However, AI isn’t all bad when it comes to data privacy – the use of AI mechanisms can strengthen data protection. Potential benefits of AI for data privacy include:
- PII Data Detection and Anonymization: AI can identify personal and sensitive data in large datasets. It can anonymize data by removing or redacting PII, ensuring that individual privacy is maintained while the data is still useful for analysis.
- Enhanced Encryption Techniques: AI can optimize encryption methods, making it more difficult for unauthorized parties to access sensitive data. AI algorithms can also help in the development of new encryption techniques that allow data to continue to be accessible while still encrypted.
- Intrusion Detection and Prevention: AI systems can monitor network traffic and user behavior to detect unusual patterns that may indicate a security breach. By learning from past incidents, these systems can identify and respond to threats in real time to protect sensitive data.
- Data Access Control: AI can help in managing and controlling access to sensitive data. It can analyze access patterns and flag or block unusual access requests, reducing the risk of data breaches.
- Phishing Detection and Prevention: AI algorithms can be trained to detect phishing attempts more effectively than traditional methods. They can analyze email patterns, website authenticity, and other indicators to identify and block phishing attacks.
- Automated Compliance Monitoring: AI can assist organizations in complying with various data protection regulations (like GDPR). It can automate the process of monitoring and auditing data usage to ensure compliance with legal and ethical standards.
- Consent Management: AI can manage and track user consents and preferences regarding data usage, ensuring that data is used in compliance with individual choices and legal requirements.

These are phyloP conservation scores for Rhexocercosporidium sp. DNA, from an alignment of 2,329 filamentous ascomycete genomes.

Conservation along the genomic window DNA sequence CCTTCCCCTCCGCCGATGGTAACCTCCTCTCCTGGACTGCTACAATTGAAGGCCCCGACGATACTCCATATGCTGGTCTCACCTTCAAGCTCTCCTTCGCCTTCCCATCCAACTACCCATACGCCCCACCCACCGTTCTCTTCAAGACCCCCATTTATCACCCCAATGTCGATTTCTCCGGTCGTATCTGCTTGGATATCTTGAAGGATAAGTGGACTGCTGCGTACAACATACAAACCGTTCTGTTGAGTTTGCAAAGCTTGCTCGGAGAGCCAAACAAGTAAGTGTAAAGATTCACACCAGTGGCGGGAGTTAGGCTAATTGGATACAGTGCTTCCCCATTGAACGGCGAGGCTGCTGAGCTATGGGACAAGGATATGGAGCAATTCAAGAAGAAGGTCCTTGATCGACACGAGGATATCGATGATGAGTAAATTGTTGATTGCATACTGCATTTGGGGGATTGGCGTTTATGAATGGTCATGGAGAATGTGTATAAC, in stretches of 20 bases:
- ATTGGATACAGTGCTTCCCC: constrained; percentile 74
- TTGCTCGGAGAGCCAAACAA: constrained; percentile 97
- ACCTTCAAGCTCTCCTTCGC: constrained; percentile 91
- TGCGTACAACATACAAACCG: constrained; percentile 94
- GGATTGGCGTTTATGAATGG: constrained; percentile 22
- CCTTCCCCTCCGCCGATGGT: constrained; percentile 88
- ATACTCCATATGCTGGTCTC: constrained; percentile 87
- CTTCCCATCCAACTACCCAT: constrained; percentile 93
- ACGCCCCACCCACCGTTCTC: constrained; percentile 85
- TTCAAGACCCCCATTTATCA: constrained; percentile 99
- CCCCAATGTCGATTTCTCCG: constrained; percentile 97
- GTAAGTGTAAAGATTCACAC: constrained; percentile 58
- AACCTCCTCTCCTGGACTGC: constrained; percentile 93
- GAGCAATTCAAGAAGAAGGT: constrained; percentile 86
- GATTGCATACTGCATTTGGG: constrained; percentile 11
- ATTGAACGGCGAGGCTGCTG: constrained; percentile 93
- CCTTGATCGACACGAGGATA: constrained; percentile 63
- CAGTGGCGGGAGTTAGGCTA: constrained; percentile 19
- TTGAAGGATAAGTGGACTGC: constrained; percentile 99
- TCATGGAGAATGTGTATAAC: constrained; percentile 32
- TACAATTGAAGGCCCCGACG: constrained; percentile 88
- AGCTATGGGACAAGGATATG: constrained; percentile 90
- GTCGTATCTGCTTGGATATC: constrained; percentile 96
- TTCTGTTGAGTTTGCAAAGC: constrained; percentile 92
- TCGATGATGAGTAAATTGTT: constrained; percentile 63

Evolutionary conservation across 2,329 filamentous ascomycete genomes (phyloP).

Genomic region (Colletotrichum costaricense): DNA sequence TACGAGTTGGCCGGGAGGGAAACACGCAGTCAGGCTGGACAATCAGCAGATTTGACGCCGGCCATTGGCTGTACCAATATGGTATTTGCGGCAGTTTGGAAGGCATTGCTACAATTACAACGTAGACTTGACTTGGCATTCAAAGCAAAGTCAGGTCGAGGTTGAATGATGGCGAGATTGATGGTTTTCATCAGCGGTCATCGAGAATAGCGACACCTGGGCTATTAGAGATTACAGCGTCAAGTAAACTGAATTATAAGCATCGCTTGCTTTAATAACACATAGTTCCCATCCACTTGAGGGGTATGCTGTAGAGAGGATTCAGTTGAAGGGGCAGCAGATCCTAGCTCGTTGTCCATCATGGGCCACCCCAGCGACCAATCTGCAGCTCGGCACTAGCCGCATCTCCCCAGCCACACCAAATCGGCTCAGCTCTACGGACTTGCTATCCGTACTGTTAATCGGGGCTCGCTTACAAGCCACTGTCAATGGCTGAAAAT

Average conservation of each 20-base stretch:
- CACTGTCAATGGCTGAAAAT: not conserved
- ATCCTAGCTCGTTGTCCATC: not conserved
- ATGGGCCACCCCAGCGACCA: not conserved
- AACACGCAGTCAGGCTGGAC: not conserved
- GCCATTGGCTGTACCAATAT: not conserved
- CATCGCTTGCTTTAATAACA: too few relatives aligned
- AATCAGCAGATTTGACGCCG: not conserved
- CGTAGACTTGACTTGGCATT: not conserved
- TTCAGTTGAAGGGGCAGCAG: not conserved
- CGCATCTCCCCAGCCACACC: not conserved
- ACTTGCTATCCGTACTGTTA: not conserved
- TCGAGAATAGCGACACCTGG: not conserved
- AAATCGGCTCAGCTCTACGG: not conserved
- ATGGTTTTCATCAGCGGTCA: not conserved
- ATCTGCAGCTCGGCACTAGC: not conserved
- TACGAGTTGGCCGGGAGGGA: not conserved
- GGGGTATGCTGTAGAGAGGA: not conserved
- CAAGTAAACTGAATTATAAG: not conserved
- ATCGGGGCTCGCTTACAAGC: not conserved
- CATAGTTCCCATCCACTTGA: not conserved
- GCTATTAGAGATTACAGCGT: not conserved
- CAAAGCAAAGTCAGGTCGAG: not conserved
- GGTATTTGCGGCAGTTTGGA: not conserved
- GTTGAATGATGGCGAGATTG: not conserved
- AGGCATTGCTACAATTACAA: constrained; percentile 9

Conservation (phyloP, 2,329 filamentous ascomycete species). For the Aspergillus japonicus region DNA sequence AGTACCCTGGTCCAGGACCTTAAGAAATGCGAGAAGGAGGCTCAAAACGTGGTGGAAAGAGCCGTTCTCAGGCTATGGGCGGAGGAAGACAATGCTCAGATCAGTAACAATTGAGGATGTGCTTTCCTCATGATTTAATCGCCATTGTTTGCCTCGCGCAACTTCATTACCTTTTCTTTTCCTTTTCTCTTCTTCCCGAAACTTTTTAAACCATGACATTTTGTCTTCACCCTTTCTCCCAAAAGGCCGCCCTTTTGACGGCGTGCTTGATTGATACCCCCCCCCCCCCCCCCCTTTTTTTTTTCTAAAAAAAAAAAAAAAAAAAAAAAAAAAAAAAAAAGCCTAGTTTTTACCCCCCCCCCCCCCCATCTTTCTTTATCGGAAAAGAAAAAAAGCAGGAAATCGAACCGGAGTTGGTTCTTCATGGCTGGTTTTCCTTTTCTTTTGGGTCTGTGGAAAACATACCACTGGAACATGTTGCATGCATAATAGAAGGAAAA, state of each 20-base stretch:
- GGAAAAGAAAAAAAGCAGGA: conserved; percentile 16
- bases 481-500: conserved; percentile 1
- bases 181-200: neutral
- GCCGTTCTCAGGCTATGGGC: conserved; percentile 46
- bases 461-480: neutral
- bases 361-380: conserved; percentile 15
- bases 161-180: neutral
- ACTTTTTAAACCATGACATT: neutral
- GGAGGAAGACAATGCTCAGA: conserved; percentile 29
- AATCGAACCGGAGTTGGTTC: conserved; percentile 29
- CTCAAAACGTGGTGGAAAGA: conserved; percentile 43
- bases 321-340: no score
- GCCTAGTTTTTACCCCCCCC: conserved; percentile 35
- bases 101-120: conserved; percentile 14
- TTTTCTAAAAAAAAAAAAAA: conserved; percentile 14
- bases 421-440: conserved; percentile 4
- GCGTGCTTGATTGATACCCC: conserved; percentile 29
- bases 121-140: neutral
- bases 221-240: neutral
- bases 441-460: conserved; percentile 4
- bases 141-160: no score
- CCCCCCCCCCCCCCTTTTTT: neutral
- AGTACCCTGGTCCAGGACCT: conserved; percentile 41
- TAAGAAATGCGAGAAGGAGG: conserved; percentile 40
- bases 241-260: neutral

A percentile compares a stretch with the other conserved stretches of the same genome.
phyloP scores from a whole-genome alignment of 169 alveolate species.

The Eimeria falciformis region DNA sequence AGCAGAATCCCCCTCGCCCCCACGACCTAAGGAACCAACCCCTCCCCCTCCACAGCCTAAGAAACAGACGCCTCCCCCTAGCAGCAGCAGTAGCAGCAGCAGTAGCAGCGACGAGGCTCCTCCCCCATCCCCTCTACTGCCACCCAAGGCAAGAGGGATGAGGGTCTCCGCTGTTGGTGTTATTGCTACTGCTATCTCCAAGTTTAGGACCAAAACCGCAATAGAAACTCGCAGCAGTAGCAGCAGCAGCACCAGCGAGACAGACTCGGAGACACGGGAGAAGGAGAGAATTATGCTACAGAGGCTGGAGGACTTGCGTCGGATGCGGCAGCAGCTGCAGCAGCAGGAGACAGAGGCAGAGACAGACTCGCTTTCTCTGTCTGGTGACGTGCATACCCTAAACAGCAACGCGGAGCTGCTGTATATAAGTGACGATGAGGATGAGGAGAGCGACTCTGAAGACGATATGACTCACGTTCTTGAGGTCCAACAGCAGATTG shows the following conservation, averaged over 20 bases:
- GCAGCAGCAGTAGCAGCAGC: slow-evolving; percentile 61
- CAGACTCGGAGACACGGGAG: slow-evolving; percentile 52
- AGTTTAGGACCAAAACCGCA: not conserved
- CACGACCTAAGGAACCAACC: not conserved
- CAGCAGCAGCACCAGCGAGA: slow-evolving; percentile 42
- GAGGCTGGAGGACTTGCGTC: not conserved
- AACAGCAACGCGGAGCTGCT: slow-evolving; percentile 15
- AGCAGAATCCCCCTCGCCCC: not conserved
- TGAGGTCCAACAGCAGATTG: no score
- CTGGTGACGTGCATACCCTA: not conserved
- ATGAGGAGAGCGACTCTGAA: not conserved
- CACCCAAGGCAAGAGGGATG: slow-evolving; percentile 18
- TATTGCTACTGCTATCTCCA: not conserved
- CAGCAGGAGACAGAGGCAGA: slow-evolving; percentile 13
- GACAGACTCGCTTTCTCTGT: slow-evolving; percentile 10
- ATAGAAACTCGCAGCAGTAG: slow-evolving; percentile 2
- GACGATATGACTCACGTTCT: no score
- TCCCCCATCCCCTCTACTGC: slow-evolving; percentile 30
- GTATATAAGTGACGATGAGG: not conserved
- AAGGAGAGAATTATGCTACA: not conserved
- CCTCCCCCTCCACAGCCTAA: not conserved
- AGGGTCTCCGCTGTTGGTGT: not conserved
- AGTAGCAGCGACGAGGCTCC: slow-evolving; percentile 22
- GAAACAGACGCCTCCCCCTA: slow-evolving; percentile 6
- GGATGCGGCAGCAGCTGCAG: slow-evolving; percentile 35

- Biometric Security Systems: AI-powered biometric systems (like facial recognition, fingerprint scanning) can provide robust security measures for data access, ensuring that only authorized individuals can access sensitive information.
When it comes to AI and the data it uses, privacy will always be a consideration. Data privacy laws have emerged to address concerns over the use of sensitive and personal data, but the battle between regulators looking to protect individual rights and companies looking to maximize profits will continue for some time to come. If you’re a company with a large collection of data to protect, it’s important to: 1) maximize the protection of that data, and 2) ensure compliance with key regulations like GDPR.
However, AI does provide several benefits in helping to protect sensitive and personal data, especially from hackers and other unauthorized parties. That’s a positive consideration when it comes to privacy concerns and AI, and you want to take advantage of AI mechanisms to secure that data.
Next time, we’ll discuss transparency and interpretability considerations associated with AI and the “black box” associated with many implementations of AI technology.
For more regarding Cimplifi security, privacy, and compliance solutions, click here.
In case you missed the previous blogs in this series, you can catch up here:
- The “Nuts and Bolts” of Artificial Intelligence for Legal Professionals
- The “Nuts and Bolts” of AI: Defining AI
- The “Nuts and Bolts” of AI: Types of Bias in AI
- The “Nuts and Bolts” of AI: Privacy Considerations
We invite you to stay informed and join the conversation about AI. If you have questions, insights, or thoughts to share, please don’t hesitate to reach out.